Formaldehyde (CH2O) is an important intermediate in spray combustion of diesel-like fuels. Experimentally, its spatial distribution is often assessed by means of planar Laser-Induced Fluorescence (PLIF), using a frequency-tripled Nd:YAG laser for excitation and spectrally-filtered fluorescence detection. Especially in soot-laden spray flames, however, considerable spectral interference cannot be avoided, which renders interpretation of the fluorescence distribution challenging. We introduce a more selective strategy, involving dye laser excitation and background subtraction by means of off-resonant excitation in combination with a bootstrap evaluation of sets of individual events. The latter extracts persistent features out of non-simultaneously recorded snapshots of stochastic events, thereby mitigating possible interpretation issues related to the turbulent nature of the process under study. Following this approach, recurrent patterns can be distinguished from random high-intensity events (allegedly due to turbulent fluctuations). We demonstrate our method on the Engine Combustion Network (ECN) “Spray A”-benchmark, with 15 vol-% and 21 vol-% ambient oxygen; we also present spatially well-delimited CH2O fluorescence distributions, and compare these to simultaneously recorded OH* chemiluminescence intensities.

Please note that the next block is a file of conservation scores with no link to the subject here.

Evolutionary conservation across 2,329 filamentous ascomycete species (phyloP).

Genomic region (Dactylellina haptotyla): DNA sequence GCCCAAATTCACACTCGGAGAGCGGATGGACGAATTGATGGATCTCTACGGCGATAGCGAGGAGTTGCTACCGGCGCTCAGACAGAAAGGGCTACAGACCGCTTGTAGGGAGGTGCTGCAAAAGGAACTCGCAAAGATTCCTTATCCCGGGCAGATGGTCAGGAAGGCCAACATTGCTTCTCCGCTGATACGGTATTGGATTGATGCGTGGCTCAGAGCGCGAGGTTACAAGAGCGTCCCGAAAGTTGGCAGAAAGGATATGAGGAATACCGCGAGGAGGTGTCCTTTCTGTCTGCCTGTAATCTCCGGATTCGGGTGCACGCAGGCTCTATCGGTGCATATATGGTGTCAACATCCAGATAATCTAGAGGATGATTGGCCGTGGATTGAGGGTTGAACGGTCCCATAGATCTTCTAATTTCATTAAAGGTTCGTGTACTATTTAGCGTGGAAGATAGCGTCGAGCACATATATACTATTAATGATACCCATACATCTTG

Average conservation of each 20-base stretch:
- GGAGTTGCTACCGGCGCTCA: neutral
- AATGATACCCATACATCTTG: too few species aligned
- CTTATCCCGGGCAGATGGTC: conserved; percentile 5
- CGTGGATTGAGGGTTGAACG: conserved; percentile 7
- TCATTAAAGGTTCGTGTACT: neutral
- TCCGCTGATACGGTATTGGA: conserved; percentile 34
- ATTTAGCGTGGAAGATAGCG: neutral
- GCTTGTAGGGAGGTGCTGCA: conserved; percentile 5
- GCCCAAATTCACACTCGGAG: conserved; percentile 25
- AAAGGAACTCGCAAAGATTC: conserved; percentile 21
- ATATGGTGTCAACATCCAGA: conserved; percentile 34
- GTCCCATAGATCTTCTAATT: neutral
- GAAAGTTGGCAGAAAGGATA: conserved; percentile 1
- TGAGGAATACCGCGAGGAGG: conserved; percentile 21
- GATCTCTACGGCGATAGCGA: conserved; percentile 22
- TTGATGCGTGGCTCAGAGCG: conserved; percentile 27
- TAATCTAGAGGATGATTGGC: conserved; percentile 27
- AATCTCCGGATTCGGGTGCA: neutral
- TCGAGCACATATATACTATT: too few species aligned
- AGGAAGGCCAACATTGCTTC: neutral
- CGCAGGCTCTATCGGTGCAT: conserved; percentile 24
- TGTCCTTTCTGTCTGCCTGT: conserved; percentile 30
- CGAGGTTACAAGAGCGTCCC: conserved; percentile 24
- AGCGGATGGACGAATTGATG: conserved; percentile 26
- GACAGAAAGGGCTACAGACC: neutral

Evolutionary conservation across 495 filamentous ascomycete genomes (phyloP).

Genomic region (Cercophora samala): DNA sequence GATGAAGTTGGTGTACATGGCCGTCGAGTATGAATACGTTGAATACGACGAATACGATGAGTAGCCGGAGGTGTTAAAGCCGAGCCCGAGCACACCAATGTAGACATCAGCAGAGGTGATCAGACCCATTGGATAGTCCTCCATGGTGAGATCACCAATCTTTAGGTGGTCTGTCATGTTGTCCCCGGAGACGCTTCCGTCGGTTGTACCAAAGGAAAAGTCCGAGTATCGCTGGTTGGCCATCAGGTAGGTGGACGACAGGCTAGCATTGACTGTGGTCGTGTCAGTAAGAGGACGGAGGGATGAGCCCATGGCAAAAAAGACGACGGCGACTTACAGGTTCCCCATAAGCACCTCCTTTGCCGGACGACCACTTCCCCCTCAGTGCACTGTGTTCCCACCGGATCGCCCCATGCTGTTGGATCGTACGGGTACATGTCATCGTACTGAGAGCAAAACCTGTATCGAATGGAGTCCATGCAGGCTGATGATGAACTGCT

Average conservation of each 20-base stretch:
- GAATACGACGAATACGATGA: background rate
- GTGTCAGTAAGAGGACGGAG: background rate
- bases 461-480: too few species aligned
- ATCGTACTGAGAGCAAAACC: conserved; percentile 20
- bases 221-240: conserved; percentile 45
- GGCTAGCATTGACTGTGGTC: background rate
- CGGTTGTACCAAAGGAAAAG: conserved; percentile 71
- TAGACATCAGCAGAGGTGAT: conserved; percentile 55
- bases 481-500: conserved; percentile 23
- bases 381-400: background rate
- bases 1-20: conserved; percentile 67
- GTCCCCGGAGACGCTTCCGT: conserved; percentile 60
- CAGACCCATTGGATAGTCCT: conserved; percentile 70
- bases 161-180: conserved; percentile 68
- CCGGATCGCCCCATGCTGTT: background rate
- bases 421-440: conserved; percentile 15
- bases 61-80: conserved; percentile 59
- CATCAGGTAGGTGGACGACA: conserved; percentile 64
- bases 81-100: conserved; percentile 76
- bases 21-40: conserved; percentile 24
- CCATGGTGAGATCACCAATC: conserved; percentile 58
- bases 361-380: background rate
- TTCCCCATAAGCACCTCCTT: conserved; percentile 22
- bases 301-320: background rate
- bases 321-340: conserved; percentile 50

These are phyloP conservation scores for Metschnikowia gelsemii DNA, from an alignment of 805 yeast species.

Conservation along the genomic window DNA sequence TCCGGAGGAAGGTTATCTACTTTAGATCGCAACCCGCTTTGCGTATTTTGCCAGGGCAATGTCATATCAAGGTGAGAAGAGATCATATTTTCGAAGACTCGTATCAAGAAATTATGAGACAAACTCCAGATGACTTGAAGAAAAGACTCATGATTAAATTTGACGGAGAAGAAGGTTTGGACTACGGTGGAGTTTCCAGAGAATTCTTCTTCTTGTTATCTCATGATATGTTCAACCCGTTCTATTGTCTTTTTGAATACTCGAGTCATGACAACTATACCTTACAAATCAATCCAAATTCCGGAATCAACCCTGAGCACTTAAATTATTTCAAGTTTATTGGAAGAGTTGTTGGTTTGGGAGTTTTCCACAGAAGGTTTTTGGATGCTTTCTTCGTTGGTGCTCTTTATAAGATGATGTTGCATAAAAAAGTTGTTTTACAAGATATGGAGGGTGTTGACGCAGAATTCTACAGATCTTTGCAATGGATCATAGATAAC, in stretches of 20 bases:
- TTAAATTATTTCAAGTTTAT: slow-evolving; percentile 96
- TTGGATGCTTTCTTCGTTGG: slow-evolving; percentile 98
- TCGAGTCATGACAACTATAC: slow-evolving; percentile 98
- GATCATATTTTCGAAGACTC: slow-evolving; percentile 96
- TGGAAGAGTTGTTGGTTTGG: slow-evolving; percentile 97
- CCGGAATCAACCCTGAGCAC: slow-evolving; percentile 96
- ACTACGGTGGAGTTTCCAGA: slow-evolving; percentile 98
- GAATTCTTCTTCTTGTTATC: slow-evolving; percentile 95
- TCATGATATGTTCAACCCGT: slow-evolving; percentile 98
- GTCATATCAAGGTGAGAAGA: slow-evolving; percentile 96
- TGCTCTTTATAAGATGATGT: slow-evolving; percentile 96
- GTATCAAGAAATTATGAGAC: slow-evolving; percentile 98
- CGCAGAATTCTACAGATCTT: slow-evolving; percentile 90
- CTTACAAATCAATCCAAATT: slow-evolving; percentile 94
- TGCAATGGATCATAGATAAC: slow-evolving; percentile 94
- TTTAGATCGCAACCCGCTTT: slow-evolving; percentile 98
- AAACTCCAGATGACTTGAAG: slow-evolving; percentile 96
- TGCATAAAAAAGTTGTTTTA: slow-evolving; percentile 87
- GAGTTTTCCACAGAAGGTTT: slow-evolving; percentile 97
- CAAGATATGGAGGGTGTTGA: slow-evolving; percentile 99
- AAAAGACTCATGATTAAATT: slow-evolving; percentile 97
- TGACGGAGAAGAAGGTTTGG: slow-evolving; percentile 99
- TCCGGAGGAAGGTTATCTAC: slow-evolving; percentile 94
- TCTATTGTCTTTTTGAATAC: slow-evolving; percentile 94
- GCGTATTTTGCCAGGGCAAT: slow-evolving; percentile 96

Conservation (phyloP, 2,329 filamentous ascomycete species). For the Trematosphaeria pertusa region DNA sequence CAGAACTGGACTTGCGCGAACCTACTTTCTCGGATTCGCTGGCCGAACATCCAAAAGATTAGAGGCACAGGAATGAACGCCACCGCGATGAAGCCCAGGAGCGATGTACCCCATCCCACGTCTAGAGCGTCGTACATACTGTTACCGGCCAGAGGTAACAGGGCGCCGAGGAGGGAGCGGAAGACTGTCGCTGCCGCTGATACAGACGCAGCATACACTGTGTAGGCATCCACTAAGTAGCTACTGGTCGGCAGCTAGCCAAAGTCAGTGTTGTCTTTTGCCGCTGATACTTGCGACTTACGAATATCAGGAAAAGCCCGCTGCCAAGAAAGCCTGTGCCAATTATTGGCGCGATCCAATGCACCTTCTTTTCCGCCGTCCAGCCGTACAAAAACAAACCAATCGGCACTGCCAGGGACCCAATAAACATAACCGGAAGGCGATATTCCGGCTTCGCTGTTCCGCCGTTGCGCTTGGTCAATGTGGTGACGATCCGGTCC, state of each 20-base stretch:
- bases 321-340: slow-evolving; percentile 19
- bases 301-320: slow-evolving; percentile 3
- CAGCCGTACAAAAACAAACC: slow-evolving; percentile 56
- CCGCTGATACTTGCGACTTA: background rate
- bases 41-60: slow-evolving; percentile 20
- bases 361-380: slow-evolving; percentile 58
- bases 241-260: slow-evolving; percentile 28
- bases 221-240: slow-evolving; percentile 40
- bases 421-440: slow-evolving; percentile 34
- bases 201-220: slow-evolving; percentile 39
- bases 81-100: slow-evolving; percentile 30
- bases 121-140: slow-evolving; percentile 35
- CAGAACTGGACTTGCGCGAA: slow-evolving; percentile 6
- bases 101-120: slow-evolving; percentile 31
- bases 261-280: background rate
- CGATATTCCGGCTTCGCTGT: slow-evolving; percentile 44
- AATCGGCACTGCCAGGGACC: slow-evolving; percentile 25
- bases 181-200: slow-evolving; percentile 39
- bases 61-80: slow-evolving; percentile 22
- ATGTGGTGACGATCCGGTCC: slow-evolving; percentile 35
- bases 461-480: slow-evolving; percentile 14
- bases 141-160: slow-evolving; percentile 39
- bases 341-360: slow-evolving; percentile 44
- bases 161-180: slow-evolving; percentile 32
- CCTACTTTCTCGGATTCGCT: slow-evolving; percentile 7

|Number of pages||8|
|Journal||Combustion and Flame|
|Publication status||Published - Aug 2017|
- Engine Combustion Network (ECN)
- Fuel spray
- Laser-Induced Fluorescence (LIF)